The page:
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Birth Control Pills Containing Drospirenone

As of April 10, 2012, the FDA has completed its review of recent studies regarding the risk of blood clots in women taking birth control pills which contain drospirenone, which is a synthetic version of the female hormone progestin.  Based upon the findings of the study, the FDA has concluded that birth control pills which contain drospirenone can be associated with a much higher risk for blood clots than other birth control pills which contain progestin.  With the FDA findings come revised drug labels which report that studies show that there is a three-fold increased risk for blood clots when it comes to drospirenone containing contraceptives compared to contraceptives that contain levonorgestrel or other progestins whereas other epidemiological studies have found that there isn’t an additional risk of blood clots in products which contain drospirenone.  The intent of putting the findings of both of these studies on the labeling of these contraceptives is to show to the public the difference between other epidemiological studies and those which have been conducted by the FDA.  The revised drug labels of Beyaz, Safyral, Yasmin and Yaz show the findings of the studies.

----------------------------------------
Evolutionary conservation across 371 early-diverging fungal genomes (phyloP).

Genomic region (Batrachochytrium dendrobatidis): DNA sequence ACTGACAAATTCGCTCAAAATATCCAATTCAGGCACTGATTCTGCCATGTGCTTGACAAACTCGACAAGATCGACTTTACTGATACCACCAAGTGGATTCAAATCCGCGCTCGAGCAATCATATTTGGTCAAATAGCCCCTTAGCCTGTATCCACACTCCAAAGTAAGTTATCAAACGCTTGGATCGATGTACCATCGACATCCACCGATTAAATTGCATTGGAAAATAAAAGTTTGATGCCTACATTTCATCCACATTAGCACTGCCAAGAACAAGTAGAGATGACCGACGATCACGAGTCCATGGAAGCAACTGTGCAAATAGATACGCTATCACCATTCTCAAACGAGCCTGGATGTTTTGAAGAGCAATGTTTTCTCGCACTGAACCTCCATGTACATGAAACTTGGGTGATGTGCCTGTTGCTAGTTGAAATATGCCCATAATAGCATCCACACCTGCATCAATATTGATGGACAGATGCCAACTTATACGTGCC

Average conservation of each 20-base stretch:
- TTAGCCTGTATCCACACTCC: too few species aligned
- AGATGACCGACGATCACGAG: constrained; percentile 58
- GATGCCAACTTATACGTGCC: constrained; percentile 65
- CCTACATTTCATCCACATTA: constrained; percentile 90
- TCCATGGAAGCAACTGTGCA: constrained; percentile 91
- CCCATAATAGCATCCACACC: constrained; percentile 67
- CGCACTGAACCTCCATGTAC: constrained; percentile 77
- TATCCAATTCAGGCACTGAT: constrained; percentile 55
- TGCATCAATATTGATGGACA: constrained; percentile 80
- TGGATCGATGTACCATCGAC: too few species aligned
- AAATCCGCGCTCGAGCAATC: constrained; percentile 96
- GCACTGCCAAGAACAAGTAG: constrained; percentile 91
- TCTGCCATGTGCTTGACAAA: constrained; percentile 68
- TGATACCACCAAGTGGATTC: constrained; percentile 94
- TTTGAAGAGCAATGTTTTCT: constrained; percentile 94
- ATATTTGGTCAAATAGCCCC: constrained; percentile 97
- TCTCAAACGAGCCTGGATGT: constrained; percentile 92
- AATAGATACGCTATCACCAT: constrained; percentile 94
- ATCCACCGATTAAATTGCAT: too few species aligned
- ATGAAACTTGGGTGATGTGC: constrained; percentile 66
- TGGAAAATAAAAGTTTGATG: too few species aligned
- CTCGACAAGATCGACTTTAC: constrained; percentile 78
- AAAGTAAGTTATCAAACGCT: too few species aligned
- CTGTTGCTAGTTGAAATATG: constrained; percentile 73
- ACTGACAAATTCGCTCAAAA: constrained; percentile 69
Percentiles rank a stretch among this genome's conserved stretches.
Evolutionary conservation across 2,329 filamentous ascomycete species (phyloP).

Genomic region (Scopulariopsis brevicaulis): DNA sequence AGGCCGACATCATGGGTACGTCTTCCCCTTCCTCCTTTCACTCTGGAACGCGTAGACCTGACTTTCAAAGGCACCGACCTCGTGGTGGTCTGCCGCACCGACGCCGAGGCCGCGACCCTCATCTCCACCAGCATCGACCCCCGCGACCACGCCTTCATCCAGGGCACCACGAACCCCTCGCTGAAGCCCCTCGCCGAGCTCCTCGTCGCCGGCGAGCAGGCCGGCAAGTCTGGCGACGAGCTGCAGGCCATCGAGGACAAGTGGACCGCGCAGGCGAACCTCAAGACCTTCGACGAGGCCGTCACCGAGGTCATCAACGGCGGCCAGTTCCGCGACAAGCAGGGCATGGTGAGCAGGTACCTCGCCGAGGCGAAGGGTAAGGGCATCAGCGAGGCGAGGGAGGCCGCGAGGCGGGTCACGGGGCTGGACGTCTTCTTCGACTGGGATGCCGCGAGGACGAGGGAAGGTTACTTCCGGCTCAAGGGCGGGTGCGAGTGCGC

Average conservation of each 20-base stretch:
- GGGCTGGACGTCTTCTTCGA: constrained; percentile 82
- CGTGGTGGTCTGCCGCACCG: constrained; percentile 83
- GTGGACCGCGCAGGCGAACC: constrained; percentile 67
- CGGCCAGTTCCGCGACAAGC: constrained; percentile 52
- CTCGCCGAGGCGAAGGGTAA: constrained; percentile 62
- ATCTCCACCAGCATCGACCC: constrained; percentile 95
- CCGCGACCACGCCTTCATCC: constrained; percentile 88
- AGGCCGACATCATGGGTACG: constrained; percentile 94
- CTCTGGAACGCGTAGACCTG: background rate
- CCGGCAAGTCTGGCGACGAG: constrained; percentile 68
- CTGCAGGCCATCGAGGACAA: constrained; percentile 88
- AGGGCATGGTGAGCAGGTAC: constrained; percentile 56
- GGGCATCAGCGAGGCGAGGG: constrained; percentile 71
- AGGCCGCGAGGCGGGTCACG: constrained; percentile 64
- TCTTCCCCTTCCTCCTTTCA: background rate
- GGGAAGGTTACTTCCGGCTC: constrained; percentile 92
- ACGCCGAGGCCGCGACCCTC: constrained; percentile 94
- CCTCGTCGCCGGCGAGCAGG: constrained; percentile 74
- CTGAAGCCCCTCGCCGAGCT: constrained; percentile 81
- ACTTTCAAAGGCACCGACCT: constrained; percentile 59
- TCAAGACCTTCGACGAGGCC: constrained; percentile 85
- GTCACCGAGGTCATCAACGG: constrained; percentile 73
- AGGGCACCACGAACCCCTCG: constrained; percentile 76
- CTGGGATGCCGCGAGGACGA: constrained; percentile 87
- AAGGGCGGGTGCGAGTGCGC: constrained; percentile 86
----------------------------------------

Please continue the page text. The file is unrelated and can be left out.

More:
Women who take contraceptives containing drospirenone have a 6 to sevenfold risk of developing thromboembolism compared to women who don’t take any contraceptives at all.  It has been also shown that women who take birth control pills containing drospirenone are at a twofold risk of developing thromboembolism than women who take birth control containing levonorgestrel.  In high risk patients, taking pills which contain drospirenone can potentially cause hyperkalemia.

Drospirenone is contraindicated in women with hepatic dysfunction, adrenal insufficiency, renal insuffiency or in women whose use of contraceptives are contraindicated due to smoking, deep vein thrombosis, stroke or other blood clots.  In drugs that increase potassium levels, concurrent use with contraceptives containing drospirenone need to be carefully managed.  These prescriptions include ACE inhibitors, potassium-sparing diuretics, potassium supplementations, angiotensin-II receptor agonists, heparin, aldosterone antagonists and NSAIDs.

The FDA is actively cautioning women to talk with their respective healthcare professionals about their own risk of blood clots before deciding which method of contraceptive birth control to use.  Healthcare professionals are being advised by the FDA to tell their patients the risks and benefits of drospirenone containing contraceptives.  It is also worth noting that in September of 2009, the FDA cited the drug company Bayer for sending out potentially low quality batches of drospirenone which Bayer had justified by saying that they just monitor the “average” quality of all of their shipments, while not assessing the quality of each individual batch.